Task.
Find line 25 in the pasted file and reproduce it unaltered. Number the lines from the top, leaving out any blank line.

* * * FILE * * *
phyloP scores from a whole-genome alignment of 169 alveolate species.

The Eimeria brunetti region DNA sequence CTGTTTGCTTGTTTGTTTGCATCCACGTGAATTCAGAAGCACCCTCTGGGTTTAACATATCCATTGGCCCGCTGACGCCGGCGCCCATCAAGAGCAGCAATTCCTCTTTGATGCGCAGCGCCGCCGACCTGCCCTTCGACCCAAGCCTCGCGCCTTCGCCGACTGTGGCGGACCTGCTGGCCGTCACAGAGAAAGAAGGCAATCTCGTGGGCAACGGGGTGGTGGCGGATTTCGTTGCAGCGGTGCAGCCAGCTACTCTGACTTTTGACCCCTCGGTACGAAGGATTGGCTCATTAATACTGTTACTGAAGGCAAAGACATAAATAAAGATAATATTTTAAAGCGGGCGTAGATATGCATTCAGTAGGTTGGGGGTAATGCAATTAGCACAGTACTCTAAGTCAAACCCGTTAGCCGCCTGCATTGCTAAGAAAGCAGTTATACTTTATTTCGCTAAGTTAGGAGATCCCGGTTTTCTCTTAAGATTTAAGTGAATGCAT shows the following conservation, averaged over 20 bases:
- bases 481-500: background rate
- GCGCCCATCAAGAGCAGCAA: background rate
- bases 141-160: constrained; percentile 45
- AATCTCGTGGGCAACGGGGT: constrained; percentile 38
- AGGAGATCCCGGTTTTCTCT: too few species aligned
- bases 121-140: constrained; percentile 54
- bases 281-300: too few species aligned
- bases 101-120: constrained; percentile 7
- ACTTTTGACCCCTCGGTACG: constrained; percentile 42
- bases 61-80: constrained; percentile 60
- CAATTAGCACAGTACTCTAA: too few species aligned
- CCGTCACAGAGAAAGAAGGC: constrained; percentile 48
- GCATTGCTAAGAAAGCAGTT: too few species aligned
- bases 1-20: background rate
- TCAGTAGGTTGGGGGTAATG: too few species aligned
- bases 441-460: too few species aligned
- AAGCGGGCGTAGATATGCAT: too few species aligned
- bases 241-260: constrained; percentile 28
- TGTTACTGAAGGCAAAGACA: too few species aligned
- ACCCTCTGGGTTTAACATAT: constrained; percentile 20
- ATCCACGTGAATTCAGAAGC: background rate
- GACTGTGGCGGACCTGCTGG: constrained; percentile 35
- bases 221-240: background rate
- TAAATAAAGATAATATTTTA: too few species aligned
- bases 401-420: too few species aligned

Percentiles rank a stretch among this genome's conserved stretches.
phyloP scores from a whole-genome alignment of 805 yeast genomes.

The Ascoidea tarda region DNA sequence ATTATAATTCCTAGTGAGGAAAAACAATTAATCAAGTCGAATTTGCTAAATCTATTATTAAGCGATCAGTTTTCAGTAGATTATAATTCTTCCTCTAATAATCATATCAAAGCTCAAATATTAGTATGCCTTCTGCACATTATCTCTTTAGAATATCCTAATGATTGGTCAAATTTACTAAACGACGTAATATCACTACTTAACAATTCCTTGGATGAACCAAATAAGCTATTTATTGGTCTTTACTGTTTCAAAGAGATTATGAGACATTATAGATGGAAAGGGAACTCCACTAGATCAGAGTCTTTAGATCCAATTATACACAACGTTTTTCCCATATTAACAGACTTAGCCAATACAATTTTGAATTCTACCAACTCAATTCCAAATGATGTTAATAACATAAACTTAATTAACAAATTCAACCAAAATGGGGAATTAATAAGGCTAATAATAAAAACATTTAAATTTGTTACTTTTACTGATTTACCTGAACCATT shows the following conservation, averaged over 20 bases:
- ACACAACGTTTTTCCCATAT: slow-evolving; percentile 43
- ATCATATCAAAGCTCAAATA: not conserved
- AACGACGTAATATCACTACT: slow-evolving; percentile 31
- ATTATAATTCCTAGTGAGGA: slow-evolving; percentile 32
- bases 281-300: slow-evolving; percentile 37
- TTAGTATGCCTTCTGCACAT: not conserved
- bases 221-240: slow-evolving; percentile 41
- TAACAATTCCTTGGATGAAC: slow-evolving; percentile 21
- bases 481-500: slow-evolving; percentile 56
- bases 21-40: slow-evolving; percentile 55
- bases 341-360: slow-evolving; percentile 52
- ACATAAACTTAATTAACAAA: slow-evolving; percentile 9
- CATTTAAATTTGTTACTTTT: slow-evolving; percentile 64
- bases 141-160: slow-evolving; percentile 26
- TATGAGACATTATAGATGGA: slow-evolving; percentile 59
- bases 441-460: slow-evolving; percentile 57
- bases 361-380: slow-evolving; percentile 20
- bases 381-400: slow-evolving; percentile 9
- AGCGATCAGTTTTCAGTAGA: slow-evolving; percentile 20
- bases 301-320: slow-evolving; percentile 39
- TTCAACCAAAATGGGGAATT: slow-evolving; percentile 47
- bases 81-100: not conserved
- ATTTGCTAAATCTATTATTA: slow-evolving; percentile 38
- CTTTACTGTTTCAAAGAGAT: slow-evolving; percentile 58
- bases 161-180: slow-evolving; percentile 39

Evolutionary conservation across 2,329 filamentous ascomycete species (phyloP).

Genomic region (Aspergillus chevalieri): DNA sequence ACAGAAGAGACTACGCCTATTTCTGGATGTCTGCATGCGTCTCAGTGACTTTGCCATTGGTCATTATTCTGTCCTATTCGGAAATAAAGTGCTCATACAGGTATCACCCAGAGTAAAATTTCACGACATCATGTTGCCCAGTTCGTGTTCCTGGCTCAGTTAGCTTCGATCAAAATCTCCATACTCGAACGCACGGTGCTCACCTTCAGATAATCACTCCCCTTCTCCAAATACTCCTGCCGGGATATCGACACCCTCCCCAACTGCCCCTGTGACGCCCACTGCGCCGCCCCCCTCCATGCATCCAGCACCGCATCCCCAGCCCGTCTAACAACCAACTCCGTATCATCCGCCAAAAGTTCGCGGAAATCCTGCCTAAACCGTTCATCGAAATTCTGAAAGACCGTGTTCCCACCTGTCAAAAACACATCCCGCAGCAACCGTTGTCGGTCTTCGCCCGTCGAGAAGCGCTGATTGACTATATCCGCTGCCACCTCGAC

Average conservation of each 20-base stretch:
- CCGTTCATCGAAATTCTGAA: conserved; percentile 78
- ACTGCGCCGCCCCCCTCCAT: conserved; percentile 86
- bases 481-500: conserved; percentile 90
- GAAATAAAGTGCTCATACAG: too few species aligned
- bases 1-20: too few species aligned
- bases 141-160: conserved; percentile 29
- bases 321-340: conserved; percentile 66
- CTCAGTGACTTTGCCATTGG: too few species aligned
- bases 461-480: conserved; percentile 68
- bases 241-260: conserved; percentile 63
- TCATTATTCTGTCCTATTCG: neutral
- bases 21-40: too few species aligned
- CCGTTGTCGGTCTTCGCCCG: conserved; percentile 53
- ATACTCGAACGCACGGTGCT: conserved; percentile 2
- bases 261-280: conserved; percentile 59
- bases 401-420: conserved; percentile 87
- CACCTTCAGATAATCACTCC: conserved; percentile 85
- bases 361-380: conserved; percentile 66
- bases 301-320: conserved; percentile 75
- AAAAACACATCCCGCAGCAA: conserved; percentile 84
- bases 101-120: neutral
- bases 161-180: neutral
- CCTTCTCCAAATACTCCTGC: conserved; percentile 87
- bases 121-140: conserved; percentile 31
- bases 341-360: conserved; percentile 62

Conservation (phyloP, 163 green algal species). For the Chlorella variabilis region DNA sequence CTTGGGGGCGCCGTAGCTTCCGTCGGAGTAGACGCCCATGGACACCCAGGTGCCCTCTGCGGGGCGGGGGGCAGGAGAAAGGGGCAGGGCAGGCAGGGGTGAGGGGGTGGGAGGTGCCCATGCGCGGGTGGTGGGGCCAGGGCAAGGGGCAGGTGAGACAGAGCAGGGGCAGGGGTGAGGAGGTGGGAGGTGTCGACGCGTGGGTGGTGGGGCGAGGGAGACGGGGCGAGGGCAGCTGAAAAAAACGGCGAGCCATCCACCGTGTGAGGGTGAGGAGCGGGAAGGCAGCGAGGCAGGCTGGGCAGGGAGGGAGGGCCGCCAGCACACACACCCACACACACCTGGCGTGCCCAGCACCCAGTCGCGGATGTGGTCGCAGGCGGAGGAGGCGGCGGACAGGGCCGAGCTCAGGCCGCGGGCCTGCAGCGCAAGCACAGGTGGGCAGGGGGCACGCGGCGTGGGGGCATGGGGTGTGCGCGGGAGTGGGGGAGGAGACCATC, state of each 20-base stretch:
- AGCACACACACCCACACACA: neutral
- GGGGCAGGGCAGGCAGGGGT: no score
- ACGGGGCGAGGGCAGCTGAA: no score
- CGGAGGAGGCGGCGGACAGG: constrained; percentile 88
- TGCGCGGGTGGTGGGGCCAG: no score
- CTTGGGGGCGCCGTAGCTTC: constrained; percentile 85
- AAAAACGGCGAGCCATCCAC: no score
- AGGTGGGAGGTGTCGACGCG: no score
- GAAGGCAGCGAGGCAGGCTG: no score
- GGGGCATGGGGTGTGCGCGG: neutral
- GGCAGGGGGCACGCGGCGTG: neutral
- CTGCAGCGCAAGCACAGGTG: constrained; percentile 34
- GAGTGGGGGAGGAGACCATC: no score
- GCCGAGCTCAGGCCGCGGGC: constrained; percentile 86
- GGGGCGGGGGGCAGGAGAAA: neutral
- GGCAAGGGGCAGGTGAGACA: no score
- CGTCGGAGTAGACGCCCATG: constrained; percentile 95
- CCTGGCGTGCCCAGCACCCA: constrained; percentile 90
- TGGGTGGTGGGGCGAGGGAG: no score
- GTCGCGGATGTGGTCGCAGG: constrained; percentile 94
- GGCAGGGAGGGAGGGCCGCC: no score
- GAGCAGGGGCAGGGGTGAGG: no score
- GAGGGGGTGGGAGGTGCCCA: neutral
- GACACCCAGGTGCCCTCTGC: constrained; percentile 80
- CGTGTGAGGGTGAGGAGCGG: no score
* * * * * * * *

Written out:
- bases 221-240: background rate